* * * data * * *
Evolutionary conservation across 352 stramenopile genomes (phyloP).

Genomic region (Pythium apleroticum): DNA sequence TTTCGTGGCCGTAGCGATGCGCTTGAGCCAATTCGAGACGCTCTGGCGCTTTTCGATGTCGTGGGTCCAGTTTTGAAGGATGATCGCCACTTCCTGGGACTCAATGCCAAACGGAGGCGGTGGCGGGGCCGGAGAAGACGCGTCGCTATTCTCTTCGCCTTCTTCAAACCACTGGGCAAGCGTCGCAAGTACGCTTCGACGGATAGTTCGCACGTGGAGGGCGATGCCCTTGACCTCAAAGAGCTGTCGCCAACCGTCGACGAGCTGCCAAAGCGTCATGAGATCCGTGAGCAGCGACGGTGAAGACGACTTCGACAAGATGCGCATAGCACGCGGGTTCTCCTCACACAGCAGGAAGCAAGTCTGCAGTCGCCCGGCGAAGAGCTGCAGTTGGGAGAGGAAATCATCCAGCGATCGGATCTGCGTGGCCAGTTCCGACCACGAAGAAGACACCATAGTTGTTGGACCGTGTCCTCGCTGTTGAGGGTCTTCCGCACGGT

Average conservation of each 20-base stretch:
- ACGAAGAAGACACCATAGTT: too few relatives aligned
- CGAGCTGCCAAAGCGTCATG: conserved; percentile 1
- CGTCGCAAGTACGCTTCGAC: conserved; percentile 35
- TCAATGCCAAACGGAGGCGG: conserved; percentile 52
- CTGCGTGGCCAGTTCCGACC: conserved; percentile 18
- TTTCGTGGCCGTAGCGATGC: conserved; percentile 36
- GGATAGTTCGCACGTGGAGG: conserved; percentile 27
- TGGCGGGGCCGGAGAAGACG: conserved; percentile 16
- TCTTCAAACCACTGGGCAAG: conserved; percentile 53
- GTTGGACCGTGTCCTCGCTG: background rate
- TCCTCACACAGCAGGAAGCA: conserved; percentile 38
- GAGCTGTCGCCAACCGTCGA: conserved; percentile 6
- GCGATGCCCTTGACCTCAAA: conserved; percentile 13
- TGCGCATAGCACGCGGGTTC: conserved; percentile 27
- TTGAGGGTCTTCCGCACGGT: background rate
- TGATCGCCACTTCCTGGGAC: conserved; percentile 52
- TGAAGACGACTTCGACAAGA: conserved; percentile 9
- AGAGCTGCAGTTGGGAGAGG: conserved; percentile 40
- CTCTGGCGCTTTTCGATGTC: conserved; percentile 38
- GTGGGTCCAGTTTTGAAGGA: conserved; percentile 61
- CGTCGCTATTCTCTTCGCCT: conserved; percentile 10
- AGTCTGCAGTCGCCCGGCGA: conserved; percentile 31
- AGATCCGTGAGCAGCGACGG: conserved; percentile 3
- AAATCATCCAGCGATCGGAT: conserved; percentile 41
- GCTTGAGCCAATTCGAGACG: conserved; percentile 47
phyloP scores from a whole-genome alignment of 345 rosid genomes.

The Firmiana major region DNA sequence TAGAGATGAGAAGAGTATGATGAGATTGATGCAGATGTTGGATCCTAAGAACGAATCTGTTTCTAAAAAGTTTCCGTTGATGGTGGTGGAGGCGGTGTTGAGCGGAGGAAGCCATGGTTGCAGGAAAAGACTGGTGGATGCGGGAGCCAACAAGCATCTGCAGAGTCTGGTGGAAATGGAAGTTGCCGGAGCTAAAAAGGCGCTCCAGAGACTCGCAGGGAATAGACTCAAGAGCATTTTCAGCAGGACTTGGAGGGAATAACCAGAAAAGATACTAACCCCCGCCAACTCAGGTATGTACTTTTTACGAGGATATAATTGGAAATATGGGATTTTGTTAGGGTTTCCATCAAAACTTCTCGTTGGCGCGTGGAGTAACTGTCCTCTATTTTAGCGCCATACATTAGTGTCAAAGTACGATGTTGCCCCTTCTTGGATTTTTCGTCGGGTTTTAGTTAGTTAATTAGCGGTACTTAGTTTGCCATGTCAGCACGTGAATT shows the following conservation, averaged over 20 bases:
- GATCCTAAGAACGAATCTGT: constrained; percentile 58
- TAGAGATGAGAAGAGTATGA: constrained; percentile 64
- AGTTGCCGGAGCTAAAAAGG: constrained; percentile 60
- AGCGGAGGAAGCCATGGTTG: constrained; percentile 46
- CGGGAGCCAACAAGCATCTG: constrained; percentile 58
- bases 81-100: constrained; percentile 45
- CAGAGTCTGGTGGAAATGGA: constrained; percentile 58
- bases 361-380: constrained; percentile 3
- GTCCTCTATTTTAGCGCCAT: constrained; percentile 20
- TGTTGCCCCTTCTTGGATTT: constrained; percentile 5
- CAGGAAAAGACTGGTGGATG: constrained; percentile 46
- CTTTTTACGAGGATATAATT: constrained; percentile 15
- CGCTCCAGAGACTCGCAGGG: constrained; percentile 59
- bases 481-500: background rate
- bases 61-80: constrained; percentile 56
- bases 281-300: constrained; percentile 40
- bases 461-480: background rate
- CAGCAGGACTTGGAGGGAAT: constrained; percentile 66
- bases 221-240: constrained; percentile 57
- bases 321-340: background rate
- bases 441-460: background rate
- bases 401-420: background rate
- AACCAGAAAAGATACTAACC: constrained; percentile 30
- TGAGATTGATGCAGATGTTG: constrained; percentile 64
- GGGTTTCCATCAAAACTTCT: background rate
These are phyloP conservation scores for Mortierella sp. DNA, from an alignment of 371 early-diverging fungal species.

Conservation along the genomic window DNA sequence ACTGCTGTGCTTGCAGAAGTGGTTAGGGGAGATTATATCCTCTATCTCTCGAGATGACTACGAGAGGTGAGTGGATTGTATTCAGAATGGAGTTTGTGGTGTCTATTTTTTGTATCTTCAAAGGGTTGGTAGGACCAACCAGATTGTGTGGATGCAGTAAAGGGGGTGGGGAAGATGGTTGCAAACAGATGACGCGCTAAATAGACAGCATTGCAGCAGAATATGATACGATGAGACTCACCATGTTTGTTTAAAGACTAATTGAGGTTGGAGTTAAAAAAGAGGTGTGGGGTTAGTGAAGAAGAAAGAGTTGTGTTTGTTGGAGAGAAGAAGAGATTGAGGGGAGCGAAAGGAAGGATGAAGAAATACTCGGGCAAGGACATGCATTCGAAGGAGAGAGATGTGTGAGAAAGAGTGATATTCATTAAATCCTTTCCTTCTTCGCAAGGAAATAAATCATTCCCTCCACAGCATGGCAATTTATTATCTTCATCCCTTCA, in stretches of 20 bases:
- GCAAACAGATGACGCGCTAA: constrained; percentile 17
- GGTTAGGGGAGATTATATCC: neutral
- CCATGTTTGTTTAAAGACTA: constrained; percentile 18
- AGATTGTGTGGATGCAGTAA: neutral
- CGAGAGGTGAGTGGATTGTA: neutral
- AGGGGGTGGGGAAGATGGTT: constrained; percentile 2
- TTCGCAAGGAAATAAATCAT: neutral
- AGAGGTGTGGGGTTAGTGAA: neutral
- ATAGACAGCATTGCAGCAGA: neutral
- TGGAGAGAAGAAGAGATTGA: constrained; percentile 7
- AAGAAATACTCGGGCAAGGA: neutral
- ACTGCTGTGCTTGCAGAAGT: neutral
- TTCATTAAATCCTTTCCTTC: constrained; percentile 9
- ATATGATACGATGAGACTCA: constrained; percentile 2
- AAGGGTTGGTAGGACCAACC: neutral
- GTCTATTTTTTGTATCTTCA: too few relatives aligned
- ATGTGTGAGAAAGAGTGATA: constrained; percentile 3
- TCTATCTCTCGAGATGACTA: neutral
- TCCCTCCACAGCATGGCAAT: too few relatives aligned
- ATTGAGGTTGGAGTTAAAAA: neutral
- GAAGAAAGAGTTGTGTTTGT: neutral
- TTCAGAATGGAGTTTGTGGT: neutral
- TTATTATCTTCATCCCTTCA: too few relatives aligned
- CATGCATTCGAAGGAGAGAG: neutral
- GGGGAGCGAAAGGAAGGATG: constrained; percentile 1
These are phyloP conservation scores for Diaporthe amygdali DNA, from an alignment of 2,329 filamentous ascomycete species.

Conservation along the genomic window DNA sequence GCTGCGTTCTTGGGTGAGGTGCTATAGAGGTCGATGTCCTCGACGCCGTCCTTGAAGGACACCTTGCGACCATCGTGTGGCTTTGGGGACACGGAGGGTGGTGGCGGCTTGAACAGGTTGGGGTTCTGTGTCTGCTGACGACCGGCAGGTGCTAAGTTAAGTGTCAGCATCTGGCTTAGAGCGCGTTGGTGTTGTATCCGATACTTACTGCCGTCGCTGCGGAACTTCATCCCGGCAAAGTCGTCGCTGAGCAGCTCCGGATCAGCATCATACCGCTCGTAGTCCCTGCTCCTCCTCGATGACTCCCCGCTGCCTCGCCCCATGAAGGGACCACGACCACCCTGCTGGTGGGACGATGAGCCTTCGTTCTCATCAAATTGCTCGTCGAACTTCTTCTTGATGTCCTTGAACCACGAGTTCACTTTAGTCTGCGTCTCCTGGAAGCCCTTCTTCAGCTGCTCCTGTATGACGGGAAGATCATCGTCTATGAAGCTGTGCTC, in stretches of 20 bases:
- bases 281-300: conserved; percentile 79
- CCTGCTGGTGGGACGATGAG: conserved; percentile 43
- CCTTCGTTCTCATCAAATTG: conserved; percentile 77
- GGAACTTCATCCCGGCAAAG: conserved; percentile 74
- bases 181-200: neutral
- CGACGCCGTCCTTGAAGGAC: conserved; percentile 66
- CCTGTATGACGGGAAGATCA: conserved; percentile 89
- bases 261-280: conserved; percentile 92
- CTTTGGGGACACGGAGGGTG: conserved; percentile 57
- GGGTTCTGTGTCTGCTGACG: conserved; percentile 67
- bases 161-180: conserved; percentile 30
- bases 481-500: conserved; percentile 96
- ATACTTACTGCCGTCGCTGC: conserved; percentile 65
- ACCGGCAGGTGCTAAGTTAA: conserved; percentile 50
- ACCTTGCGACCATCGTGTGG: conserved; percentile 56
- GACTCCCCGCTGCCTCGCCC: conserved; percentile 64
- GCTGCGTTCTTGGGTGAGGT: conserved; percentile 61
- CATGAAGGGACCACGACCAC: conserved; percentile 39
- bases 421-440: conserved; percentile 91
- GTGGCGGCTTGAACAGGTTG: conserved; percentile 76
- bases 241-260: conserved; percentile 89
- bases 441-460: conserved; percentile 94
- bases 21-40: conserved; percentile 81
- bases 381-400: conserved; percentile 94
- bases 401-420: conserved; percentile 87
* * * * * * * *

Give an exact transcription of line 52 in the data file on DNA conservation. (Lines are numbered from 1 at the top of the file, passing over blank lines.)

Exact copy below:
- bases 401-420: background rate